In the second book, Bounderby ironically fires Blackpool. This is because he kept the promise he made to Rachel, did not join the union, and was ostracised from the mill workers. The double standards shown by Bounderby are enormous; it reflects the utilitarianism attitude that Bounderby and Gradgrind share. Blackpool fell out of the majority, the ‘greater number’ the ‘greater good’ and so was dismissed from the mill.
This part of the story, I believe, is used by Dickens to expose some of the hypocrisy of those in power. He is being critical of the utilitarian philosophy and is using satire to explore the fact that those in power showed little understanding of the difficulties faced by the poor. Bounderby is representing those in power and Blackpool is representing the poor.The book has been split into three sections that are titled ‘Sowing’, ‘Reaping’ and ‘Garnering’.
In the first book, we are introduced to the philosophical ideas and are shown the seeds of utilitarianism, which are being ‘sown’ into the minds of the children. In the second book we are shown the children that have grown up with the utilitarian ideas, they have no emotion, no passion and base all their decisions on fact and logic.In the denouement of the book, we see the full effect of Dickens use of satire and irony when he reveals the fates of all the characters. Mrs Peglar comes back to town, Mr Gradgrind’s only option is to ask Mr Sleary for help and young Tom Gradgrind is forced to leave the country. Mr Bounderby is exposed as a fraud and Mr Gradgrind is reduced to accepting the help of an alcoholic. They are reaping the ‘rewards’ of their utilitarian philosophy.The characters in the book can be easily split into two groups, the utilitarian group and the altruistic group. Dickens has named all his characters according o their personality.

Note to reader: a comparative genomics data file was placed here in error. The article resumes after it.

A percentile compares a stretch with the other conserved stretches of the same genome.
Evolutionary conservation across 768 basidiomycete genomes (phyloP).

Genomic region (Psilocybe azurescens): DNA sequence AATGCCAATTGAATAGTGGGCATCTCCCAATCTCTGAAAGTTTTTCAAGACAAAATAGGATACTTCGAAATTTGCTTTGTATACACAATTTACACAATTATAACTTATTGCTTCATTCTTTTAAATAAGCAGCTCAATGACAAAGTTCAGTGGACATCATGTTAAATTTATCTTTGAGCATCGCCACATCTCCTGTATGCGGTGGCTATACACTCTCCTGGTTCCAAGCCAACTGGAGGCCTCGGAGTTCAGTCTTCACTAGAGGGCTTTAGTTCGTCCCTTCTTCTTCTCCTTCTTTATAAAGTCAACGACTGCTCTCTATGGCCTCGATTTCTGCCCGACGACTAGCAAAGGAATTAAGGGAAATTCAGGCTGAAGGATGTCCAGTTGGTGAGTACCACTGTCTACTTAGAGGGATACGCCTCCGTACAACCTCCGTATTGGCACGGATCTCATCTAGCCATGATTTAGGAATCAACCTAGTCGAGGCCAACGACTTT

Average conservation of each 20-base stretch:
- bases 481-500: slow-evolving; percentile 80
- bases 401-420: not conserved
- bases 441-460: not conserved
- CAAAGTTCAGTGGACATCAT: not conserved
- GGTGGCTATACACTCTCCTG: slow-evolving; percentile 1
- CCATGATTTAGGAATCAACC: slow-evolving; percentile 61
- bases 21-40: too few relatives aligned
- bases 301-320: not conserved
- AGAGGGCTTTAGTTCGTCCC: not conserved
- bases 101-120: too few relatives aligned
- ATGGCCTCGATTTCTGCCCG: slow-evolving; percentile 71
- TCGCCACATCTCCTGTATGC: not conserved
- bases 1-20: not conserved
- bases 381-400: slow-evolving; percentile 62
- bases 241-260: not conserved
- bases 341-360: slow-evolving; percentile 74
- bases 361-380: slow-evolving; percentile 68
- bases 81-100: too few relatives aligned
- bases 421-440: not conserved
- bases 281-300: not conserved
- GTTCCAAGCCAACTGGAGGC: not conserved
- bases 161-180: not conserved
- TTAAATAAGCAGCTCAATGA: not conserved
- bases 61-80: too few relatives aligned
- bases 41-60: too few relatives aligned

These two points lead me to believe that the characters are not all fully developed and some are put in to fit a stereotypical role which was easily recognisable in the nineteenth centaury. All the Gradgrind’s follow the utilitarian philosophy. As their name suggests they are grading and grinding. They live in ‘stone lodge’, which is exactly as the name suggests, a lodging of stone. It is a house built on fact; “Six windows on this side of the door, six on that side; a total of twelve in this wing, a total of twelve in the other wing.” Inside this house live a family built on fact; ‘No little Gradgrind had ever seen a face in the moon.
‘The children have all been deprived of any fancy; they have been brought up on fact and never learned to feel any This is most obvious in chapter fifteen when Louisa Gradgrind decides to marry Mr Bounderby. Louisa thinks through the question logically and knowing that if she married him it would further her brother’s career she does so. She does not for one moment let any emotions interfere with her decision, “father…